Even high-quality stocks can become victims of circumstance, CNBC's Jim Cramer said Thursday, as he reviewed the prospects for newly public Chinese music streaming service Tencent Music Entertainment.
A subsidiary of Tencent Holdings, a Chinese conglomerate made up of various technology and internet-related companies, Tencent Music went public in the United States on Wednesday in a highly anticipated initial public offering. It marked the biggest U.S.-based IPO by a Chinese company since Alibaba's debut in 2014.
But even though the company raised more than $1 billion in its IPO, is showing "incredible" revenue growth and has an inexpensive stock, confusion around U.S.-China trade relations makes buying shares fairly risky, Cramer said.
"In a vacuum, Tencent Music Entertainment would be a screaming buy here. But in context? I'm going to give you my blessing if you want to speculate in the stock, just don't put it in your retirement portfolio," he warned on "Mad Money."
As the ninth-largest IPO of the year, Tencent Music still has a lot of things going for it, Cramer acknowledged. Essentially the "Chinese Spotify," the company has 880 million monthly average users with room to grow its paid subscribers, which currently make up only 4 percent of its total user base.
This year, Tencent Music — in which Spotify actually has a 9 percent stake — saw 84 percent organic revenue growth and "stunning" margin expansion, Cramer said. Better yet, the company has a "pristine" balance sheet and has been profitable since 2016, which are notably positive characteristics for a newly public player, the "Mad Money" host noted.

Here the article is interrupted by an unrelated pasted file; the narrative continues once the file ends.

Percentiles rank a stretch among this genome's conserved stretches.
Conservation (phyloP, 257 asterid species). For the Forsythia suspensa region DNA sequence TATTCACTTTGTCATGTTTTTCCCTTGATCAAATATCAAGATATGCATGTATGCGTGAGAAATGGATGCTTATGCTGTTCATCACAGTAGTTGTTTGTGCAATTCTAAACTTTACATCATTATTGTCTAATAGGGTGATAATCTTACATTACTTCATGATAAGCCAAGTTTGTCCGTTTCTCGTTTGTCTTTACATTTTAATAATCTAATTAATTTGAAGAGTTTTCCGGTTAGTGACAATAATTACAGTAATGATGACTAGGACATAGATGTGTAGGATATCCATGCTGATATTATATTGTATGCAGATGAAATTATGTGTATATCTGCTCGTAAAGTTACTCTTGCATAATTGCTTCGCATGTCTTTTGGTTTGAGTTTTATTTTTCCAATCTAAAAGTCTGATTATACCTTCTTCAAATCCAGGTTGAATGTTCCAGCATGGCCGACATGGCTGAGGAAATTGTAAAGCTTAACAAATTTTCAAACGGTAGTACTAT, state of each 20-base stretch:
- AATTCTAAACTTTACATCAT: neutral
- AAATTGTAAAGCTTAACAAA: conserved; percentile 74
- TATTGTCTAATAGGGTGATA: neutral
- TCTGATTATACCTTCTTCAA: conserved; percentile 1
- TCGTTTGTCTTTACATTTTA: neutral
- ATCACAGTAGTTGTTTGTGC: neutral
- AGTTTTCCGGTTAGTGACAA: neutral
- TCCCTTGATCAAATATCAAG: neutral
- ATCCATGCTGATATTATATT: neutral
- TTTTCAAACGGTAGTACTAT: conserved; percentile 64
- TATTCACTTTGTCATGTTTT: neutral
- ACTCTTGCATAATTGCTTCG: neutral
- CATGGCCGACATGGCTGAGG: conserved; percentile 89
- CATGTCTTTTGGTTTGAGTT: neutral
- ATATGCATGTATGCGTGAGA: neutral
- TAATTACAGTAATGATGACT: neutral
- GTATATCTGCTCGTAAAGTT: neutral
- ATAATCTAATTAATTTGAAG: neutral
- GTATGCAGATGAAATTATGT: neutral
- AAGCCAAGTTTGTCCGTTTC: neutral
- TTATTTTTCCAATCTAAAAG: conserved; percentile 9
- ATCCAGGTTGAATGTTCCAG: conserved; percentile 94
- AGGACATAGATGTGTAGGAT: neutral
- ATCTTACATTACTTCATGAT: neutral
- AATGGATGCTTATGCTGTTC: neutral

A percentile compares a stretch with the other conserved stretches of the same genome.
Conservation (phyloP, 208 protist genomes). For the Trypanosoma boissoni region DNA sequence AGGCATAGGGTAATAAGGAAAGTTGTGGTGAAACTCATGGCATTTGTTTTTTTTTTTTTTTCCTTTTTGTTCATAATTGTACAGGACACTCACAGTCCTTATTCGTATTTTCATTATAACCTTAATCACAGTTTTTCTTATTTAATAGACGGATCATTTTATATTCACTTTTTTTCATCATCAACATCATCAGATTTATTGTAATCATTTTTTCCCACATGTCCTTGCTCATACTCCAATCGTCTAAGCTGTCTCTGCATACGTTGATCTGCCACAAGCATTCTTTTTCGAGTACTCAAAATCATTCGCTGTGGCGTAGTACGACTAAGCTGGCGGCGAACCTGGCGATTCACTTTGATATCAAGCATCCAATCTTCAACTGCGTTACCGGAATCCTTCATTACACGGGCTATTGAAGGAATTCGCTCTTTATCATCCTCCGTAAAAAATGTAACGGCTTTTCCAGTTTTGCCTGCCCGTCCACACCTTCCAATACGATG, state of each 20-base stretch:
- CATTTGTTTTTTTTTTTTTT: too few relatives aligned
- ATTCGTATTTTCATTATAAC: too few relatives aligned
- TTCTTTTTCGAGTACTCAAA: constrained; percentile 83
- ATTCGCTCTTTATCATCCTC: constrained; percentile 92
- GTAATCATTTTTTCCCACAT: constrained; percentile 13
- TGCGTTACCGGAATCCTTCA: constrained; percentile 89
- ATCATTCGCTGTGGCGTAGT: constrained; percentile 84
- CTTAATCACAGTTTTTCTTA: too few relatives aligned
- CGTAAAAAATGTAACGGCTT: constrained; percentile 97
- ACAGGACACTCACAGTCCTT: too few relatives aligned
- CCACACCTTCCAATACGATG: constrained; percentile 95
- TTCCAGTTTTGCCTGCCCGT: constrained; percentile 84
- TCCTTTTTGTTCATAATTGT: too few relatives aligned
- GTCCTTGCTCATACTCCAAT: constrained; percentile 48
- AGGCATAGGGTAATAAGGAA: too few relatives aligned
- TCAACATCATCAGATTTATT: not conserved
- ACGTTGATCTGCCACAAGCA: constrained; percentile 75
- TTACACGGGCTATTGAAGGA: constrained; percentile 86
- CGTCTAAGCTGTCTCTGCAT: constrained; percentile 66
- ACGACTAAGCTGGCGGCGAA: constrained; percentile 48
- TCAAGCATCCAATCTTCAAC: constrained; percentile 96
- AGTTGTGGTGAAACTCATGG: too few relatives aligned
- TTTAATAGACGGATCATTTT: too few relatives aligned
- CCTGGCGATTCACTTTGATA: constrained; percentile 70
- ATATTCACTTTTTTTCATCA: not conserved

Cramer also liked that Tencent Music deals in micropayments, an offering that sets it apart from its Western peers. With micropayments, which are huge in China, people can tip their favorite artists, bloggers and online personalities through websites or apps.
"Tencent Music is a major part of the micropayment ecosystem because they let you give virtual gifts," Cramer said. "If you want to tip your favorite blogger with a song, you do it through Tencent Music. In the latest quarter we have numbers for, 9.5 million users spent money on virtual gifts, and these purchases accounted for more than 70 percent of Tencent Music's revenue."
But despite all the positives, there are two major issues weighing on Tencent Music's stock. First is that Tencent Holdings, its parent company, wields nearly all the voting power, meaning shareholders are "just along for the ride," Cramer said.
Second is the ongoing trade dispute between the United States and China, which still accounts for most of Tencent Music's business and could become a pain point for investors if trade talks go south, said the "Mad Money" host.
"The political risk is too great, even as the company has nothing to do with the tariffs," he said. "But if you think the trade talks will produce a workable agreement, then this may actually be the Chinese stock that you want to buy."